Step 2) E-mail Olga ( with the date and sleeping arrangement you want. She will ask for a copy of your passports via email (her email to us said SEND ME COPY OF PASSPORTS and left us a little worried, but it turned out ok). After you’ve sent those she’ll send you your PDF tickets, which prove your spot is reserved. **Check your spam folder, Olga’s emails to us often ended up there.**

Step 3) Make sure you have enough cash rubles to pay for your fare and the exit tax. In Russia, the ATMs often only let you take out 6,000 rubles at a time (less than $100), so if you don’t plan ahead you might have to do multiple ATM visits. Alternately you can ask a bank teller to use your debit card to take out one large amount (we did this successfully at Rosbank). **While you’re banking, plan for how you will buy things on the boat. In Vladivostok we exchanged some rubles for Korean won at банк Приморье (Рrimor’ye Bank) but I think that on the boat they also accept US dollars, and maybe Japanese Yen and even Euros (but not rubles!). You can also charge purchases to your credit card unless you’re really far out to sea.**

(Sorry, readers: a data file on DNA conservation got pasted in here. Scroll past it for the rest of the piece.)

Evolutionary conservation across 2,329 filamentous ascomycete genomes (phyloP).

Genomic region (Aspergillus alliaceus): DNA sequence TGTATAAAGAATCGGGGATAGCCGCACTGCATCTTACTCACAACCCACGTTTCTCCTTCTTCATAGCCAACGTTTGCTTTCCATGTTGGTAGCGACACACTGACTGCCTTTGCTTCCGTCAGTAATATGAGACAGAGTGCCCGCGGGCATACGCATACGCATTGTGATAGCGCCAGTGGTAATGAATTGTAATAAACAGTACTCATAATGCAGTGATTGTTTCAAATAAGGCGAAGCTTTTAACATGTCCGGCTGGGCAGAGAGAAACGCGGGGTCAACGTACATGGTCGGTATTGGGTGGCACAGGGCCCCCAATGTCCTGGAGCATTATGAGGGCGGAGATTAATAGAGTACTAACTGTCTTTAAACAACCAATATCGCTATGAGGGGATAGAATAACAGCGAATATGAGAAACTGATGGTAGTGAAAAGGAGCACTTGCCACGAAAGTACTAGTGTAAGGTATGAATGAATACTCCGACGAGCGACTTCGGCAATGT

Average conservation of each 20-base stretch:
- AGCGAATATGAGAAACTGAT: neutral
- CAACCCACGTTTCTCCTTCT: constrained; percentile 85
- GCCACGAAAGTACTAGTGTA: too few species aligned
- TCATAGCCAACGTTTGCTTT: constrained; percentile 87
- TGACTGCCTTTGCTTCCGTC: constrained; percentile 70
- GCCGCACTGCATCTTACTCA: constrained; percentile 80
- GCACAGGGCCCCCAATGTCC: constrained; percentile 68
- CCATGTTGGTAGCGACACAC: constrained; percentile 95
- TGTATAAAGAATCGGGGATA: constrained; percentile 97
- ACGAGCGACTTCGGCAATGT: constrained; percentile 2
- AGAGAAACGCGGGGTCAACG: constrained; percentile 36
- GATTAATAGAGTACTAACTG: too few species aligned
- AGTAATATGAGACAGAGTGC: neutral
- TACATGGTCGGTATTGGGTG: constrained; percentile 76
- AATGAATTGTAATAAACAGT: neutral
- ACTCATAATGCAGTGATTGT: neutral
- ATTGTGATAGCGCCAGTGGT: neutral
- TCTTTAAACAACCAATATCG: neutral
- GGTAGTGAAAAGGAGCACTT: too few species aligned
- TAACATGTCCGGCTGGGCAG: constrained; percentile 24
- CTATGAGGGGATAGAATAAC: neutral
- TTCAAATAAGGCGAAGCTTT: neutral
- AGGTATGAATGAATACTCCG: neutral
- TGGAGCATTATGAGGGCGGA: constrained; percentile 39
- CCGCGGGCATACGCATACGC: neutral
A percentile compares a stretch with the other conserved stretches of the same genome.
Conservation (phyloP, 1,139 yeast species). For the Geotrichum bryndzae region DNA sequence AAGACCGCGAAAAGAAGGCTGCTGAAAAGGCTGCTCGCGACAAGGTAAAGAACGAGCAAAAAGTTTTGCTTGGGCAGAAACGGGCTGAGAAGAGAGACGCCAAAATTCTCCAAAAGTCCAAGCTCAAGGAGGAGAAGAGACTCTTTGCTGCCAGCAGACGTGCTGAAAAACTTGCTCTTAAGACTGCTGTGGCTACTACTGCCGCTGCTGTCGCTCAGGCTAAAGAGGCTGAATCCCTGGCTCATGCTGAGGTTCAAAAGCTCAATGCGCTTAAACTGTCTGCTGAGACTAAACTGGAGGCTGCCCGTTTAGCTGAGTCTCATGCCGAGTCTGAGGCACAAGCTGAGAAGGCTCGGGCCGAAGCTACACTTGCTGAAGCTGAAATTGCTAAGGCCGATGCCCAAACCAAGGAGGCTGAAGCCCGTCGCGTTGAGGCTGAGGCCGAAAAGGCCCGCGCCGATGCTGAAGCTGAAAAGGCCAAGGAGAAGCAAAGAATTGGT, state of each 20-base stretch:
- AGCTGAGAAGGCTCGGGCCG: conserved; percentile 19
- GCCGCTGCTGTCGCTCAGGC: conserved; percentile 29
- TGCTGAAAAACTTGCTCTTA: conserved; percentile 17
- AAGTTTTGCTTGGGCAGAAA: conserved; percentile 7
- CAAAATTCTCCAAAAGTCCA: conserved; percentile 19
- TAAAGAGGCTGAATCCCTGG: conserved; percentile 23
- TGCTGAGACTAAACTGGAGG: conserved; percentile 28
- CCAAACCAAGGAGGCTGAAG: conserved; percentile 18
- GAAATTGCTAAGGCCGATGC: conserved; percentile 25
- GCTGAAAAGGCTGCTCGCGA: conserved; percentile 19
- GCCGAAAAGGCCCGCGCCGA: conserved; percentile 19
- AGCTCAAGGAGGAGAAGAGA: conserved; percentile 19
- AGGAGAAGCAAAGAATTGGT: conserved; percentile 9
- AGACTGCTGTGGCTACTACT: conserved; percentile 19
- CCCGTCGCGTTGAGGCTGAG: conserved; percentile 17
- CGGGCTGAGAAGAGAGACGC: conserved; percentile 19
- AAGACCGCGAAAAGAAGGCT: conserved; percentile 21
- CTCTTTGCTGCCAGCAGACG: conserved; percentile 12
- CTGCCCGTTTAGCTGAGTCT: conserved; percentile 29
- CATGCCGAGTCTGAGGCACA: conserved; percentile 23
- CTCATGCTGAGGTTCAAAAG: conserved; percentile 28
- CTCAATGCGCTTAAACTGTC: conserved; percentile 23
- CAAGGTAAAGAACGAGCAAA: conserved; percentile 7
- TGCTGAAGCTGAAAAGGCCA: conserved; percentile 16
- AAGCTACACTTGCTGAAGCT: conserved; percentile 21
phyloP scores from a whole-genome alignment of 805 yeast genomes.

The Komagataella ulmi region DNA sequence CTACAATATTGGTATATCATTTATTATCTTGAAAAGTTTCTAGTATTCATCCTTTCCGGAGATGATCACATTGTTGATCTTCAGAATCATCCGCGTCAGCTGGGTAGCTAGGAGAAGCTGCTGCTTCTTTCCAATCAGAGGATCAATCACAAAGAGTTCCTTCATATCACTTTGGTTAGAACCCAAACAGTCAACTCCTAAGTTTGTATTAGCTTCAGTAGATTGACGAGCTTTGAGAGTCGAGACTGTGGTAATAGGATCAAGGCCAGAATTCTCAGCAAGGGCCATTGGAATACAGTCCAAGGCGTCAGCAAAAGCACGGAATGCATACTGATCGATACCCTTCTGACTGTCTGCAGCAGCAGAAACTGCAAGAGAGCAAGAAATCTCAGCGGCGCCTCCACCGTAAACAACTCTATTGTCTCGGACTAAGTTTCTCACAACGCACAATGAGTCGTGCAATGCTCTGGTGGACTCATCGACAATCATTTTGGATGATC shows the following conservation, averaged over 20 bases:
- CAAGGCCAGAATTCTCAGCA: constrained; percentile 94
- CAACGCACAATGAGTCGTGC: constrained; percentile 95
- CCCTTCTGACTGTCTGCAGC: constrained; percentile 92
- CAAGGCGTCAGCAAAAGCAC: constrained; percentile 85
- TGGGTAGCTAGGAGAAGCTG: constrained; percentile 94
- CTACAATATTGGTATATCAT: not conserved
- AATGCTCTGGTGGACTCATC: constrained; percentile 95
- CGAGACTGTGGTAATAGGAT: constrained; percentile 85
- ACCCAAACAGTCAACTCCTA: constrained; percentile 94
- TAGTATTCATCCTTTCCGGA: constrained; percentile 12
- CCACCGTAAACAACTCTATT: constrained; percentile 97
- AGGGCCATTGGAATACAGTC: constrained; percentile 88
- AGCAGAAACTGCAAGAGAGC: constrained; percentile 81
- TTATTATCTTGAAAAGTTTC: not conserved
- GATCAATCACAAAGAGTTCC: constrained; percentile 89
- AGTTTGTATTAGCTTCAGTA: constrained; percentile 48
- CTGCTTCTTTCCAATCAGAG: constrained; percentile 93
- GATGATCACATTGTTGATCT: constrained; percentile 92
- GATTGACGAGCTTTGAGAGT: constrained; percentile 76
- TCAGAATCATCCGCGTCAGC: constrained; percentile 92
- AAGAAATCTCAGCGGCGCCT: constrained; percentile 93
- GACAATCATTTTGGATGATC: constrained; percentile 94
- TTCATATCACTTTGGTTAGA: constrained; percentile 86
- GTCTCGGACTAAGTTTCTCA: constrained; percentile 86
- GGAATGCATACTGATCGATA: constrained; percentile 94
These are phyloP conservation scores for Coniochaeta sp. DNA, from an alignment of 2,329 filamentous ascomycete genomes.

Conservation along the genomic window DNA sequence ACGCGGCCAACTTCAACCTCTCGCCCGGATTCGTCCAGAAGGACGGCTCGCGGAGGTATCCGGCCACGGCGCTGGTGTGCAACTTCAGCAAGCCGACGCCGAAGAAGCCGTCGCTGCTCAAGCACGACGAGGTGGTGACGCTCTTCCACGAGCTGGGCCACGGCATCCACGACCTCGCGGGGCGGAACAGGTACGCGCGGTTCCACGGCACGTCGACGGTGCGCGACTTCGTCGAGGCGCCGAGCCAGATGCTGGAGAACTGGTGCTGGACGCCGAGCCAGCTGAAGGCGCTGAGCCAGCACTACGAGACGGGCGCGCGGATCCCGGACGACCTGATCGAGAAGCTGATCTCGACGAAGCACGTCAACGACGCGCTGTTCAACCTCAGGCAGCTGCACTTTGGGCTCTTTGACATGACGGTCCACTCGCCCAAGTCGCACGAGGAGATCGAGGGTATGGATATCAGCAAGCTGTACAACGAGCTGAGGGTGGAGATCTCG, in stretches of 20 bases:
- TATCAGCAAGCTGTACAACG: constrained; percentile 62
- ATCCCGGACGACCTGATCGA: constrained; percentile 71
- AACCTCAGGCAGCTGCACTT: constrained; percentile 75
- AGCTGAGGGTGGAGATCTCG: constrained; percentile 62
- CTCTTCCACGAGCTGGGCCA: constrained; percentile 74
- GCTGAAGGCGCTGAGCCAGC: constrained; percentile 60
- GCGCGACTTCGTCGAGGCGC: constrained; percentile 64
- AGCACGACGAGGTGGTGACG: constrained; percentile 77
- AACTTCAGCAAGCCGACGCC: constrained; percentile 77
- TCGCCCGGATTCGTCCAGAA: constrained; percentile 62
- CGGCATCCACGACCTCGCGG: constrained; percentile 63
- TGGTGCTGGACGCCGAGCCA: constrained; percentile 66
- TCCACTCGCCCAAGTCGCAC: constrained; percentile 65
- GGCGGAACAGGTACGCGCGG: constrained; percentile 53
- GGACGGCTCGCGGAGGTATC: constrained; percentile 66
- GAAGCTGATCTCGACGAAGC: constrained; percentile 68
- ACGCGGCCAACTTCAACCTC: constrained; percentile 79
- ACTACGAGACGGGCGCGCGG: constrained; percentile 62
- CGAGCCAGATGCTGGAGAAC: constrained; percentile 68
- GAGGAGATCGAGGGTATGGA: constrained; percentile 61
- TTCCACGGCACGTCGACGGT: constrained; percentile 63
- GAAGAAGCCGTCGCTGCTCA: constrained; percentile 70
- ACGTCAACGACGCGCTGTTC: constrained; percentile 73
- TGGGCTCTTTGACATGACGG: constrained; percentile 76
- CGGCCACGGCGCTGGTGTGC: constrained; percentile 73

4) If you have time the day before your boat leaves, scope out the ferry port, which is by Vadivostok’s train station. If you take a taxi, you’ll arrive at the bottom floor and have to follow signs through a nondescript metal door, up a few flights of stairs, and through a souvenir mall before you find the DBS ticket office.

5) Two hours before the ferry’s departure, go to the ticket office to buy your ticket. This is when you’ll hand over all of your rubles, in exchange for a very long and tearable ticket. Two hours will probably give you a lot of time to kill, because boarding isn’t scheduled until 30-60 minutes before the departure. We didn’t start boarding until 14:00, the departure time, and we rushed to stand in a very annoying line. It might be better to wait until the crowd passes, but definitely buy your ticket earlier because at some point the ticket office closes.